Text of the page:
Adoption is a complicated process with many unknowns. The various types of adoption, how the process has changed over the years, and misconceptions about the process have caused multiple rumors and myths to be perpetuated. As an Adoption Consultant, I hear a lot of questions about the basics of the process. One of the topics that causes the most fear amongst prospective adoptive parents is the rights of the expectant/birth parents to change their mind about the adoption. Here are some of the most common questions.
Can the birth mother regain custody of the baby AFTER he or she has been placed with me?
A huge fear that many of my clients have at the beginning of the process is the birth mother changing her mind. Many pre-adoptive parents have the misconception that the birth mother is most likely to change her mind AFTER the baby has been placed. In practice, if an expectant mom chooses to parent, it almost always happens BEFORE the baby is placed with the adoptive parents (see the question below.) As far as regaining custody after the placement, depending on the state from which you adopt, there are often laws that prevent this from happening. Additionally, most adoptions these days involve some level of ongoing contact with the birth mother. This provides numerous benefits for all parties. One of these benefits is that the birth mother has information on how the child is growing and thriving, thereby helping her to feel positively about the decision she made.
How often does an expectant mother change her mind DURING the adoption process?
The percentage that you hear mentioned frequently is that expectant mothers change their minds and choose to parent about 30% of the time. That number feels high to me, probably because it factors in all different methods of adopting, including high-risk situations where hopeful adoptive parents meet an expectant mother online without any expert guidance as well as people who work with disreputable sources.
That being said, expectant mothers have the right to change their minds at any point during the adoption process and sometimes they do choose to parent. When this happens, it’s almost always at the hospital after the birth. With the highly reputable agencies and attorneys with whom I work, I would say that happens somewhere in the ballpark of 10% - 15% of the time. It’s important to understand that this number represents those women who fully intended to place their baby for adoption. It’s exclusive of situations of ‘scammers’ that so many people fear, as those cases are usually easy to identify upfront. In reality, when an expectant mom chooses to parent, often she’s more surprised than anyone. Although there are certain ‘red flags’ to watch out for, if she didn’t see it coming, then there’s no way that anyone else could have. There’s always a leap of faith involved with adoption. But if you approach it through reputable sources, you can proceed with confidence that the vast majority of adoptions go through.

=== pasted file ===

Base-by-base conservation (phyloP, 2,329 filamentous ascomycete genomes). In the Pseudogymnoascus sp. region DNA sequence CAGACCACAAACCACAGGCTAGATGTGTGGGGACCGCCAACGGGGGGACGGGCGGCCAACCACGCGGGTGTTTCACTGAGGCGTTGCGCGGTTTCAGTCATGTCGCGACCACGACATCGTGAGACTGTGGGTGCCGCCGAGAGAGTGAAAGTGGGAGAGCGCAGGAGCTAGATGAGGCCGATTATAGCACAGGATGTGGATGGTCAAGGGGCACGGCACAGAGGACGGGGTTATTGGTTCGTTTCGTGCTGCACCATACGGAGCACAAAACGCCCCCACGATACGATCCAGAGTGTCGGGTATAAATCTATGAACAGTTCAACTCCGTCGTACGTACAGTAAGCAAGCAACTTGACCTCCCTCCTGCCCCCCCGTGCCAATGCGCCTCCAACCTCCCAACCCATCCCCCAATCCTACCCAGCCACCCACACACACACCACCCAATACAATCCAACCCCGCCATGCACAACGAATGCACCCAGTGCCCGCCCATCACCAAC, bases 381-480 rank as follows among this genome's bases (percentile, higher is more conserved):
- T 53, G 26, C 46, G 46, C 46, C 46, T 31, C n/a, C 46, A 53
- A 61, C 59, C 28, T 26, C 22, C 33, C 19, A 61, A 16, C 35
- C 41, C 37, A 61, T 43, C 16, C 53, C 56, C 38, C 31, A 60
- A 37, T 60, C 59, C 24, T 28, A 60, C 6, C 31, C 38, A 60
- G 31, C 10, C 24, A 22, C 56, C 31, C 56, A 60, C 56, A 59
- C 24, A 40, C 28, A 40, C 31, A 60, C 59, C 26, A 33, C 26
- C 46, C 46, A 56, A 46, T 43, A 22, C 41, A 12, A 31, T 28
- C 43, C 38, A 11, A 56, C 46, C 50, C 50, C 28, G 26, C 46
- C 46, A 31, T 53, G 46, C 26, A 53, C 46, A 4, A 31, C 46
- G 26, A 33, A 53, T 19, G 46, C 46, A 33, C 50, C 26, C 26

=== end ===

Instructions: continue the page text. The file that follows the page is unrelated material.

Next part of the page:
What happens if the potential birth mother does change her mind during the adoption process?
If your adoption match were to fall through, your agency would do whatever they could to find you another match that meets your criteria (and vice versa) as quickly as possible. However, the agency can’t just put you at the top of the list and make an adoption happen. A potential birth mother must choose you. What the agency can do is present you to more expectant moms and discuss your family with each expectant mom so that she has as much information as possible to decide if you are the right family for her.
If an expectant mother decides to parent, do I lose my investment in the adoption?
Understandably, I receive a number of financial concerns from prospective adoptive parents that they will lose every penny they have paid into the adoption.
The answer is no. Different agencies will have different policies, but the most common scenario is that the expectant mother’s pregnancy-related expenses that have already been paid out are what’s at-risk. The balance, which is the majority of the cost, is usually either rolled over to another adoption opportunity or refunded to you. Additionally, if you qualify for the tax credit, some of the lost money can often be recouped through that.
In summary, a match falling through is a real risk in adoption. But there is good news. It doesn’t happen nearly as often as people think that it does. Depending on the state from which you adopt, it may not be able to happen once you take custody of the baby. If it does happen, your agency will work to find you another good match as soon as possible. And the financial loss is often much less than anticipated. I’ve found that nothing worthwhile in life comes easily. Adoption is another example that does involve great risk but also leads to great reward.
Bio: Nicole Witt is the owner of The Adoption Consultancy (www.TheAdoptionConsultancy.com), an unbiased resource serving pre-adoptive families by providing them with the education, information and guidance they need to safely adopt a newborn, usually within three to 12 months.
More from parenting